Neitzel: Tutoring During the Summer Is a Great First Step Toward Fixing Pandemic Learning Loss. It Must Continue into the Fall
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There’s a lot riding on this summer. Schools are reopening their doors to in-person learning in the fall, and many see this summer as a chance to address the unfinished learning the pandemic leaves in its wake. But no matter how successful summer programs are, schools can’t expect to operate business as usual this fall. Tutoring must be a part of summer learning strategies — and of plans for the 2021-22 school year.
While the U.S. Department of Education declared summer programs key in efforts to address lost instructional time, school leaders can’t stop trying to accelerate learning at the end of this summer. Research on summer school programs with intensive reading supports for kindergartners and first-graders showed substantial improvements — but these had all but dissipated by the time those students reached the spring semester. It makes good sense to build on success over the summer and replicate those efforts as traditional school begins in the fall.
The urgent need for solutions to address pandemic-related unfinished learning is clear, but students falling behind is nothing new. Prior to the pandemic, many children in the U.S. already struggled to meet grade-level expectations. The pandemic only exacerbated this issue. An analysis by McKinsey & Co. in December shows that students on average started the 2020-21 school year about three months behind grade level in mathematics. This trend didn’t play out equally across demographics, however. White students were about one to three months behind, while students of color were three to five months behind. A solution that reaches large numbers of the neediest students is critical to close these widening achievement gaps.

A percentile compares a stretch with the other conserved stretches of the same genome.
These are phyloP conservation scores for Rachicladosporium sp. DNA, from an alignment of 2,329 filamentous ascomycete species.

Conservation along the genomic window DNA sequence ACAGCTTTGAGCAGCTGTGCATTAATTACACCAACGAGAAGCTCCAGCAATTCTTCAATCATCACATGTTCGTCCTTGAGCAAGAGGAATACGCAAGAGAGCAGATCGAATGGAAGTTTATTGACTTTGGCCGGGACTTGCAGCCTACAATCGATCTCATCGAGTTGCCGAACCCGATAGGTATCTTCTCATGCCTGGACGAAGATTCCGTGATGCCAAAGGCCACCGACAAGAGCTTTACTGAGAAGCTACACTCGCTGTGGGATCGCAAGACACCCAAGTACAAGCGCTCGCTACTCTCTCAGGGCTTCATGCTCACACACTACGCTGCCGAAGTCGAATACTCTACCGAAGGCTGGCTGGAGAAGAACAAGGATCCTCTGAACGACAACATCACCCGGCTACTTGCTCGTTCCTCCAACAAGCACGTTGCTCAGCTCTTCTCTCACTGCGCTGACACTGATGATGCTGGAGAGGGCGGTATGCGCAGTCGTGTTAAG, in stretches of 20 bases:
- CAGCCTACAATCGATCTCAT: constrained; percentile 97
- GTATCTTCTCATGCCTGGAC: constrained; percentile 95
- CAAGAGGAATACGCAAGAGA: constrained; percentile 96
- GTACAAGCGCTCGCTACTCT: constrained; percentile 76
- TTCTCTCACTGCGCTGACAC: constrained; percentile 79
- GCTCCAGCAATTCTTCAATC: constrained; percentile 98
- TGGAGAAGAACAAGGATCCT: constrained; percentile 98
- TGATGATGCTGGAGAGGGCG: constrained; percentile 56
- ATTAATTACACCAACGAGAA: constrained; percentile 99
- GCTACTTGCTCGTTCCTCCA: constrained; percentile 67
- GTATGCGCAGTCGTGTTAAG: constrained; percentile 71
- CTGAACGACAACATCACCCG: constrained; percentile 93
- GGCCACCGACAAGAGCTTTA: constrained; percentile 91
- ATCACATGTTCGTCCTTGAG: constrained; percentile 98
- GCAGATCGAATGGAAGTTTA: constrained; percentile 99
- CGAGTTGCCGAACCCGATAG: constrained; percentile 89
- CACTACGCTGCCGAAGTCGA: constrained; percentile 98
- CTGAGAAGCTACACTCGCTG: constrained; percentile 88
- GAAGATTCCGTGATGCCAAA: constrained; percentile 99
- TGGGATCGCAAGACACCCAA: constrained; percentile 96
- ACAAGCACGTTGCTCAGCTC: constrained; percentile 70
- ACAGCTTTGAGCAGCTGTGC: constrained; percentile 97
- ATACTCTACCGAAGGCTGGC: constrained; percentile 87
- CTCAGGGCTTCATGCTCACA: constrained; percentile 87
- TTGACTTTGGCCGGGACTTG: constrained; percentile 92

My colleague, the late Bob Slavin, education researcher at Johns Hopkins University and co-founder of Success For All, was a fierce advocate for one-on-one and small-group tutoring using programs that research has shown helps students improve. High-dosage tutoring — personalized tutoring provided to students at least three times a week — is proven to accelerate learning.
Bob’s latest effort, ProvenTutoring, which launched May 4, just days after his sudden passing, is a growing coalition of more than a dozen evidence-based reading and math tutoring programs, shown to be, on average, nearly seven times more effective than summer programs without a tutoring component. Bob believed the effects of these programs could translate to a gain of 20 points in reading and 15 points in math on the National Assessment of Educational Progress.
Bob’s vision was to provide a one-stop shop of tutoring programs that rigorous evaluation shows are significantly effective at improving student achievement for K-9 students in low-income schools. These programs also have the capacity and willingness to serve large numbers of low-performing students, while maintaining the quality of implementation. Through the website, school administrators can access several tutoring program options that meet the needs of their students.